Pope Leo XIII (1810–1903)
Having barely survived surgery for the removal of a diseased cyst, the ninety-year-old Leo XIII welcomed 350, 000 pilgrims to Rome for the Jubilee of 1900. Measured against the past century, the event was a success by virtue of the fact that it took place at all. The jubilees of 1800 and 1850 had been cancelled because the popes were either kidnapped or in exile. Pius IX refused to call a jubilee in 1875 to protest the capture of Rome by the armies of the House of Savoy.
With this history in mind, Pope Leo wrote two encyclicals to put the troubled century into perspective. In Tametsifutura, he characterized his pontificate as “difficult and anxious.”1 What “experience constantly shows,” he contemplated, is that “all our life on earth is the truthful and exact image of a pilgrimage.”2 In Annum sacrum, Leo dedicated the human race to the Sacred Heart of Jesus:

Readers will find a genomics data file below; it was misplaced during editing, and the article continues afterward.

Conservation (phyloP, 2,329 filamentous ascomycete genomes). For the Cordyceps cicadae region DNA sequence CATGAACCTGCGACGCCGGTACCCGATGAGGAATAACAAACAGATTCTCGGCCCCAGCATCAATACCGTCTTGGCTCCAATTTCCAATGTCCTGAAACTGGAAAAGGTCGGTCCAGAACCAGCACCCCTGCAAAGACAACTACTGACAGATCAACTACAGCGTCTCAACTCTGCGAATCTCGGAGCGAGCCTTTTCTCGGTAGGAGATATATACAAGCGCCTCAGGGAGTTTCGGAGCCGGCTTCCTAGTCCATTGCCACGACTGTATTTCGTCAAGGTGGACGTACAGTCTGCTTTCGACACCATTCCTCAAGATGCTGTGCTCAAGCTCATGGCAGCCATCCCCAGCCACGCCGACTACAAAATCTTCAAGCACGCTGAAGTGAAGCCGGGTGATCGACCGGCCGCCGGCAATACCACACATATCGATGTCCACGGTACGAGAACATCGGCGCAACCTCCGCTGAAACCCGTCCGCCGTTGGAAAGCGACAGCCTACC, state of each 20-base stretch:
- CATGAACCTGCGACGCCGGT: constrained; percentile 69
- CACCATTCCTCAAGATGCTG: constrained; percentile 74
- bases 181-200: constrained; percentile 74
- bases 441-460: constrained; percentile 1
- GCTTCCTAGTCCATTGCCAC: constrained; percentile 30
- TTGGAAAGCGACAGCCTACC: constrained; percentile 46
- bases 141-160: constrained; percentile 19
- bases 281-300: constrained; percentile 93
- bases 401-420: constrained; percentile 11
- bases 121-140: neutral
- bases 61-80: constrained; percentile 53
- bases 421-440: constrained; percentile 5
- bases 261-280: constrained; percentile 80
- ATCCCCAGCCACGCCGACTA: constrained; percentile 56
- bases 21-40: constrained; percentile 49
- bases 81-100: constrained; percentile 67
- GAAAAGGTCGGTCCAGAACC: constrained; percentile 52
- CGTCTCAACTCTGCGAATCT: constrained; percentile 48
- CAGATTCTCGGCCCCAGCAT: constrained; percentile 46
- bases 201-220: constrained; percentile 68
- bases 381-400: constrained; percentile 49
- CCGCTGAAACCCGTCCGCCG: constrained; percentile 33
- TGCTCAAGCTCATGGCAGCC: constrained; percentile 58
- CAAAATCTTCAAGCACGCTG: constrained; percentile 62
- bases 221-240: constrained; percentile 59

When the Church, in the days immediately succeeding her institution, was
oppressed beneath the yoke of the Caesars, a young Emperor saw in the heav-
ens a cross, which became at once the happy omen and cause of the glorious
victory that soon followed. And now, today, behold another blessed and heav-
enly token is offered to our sight—the most Sacred Heart of Jesus, with a cross
rising from it and shining forth with dazzling splendor amidst flames of love.
In that Sacred Heart all our hopes should be placed, and from it the salvation
of men is to be confidently besought.3
Coming just a few years before the tattered monarchies of Europe committed cultural and military suicide in the trenches of World War I, Leo's admonition was prescient. Catholics should prepare themselves for a suffering king rather than a Constantine.
Leo's life bestrode one of the most traumatic centuries in the history of the papacy and the Catholic Church. At the time of Leo's birth in 1810,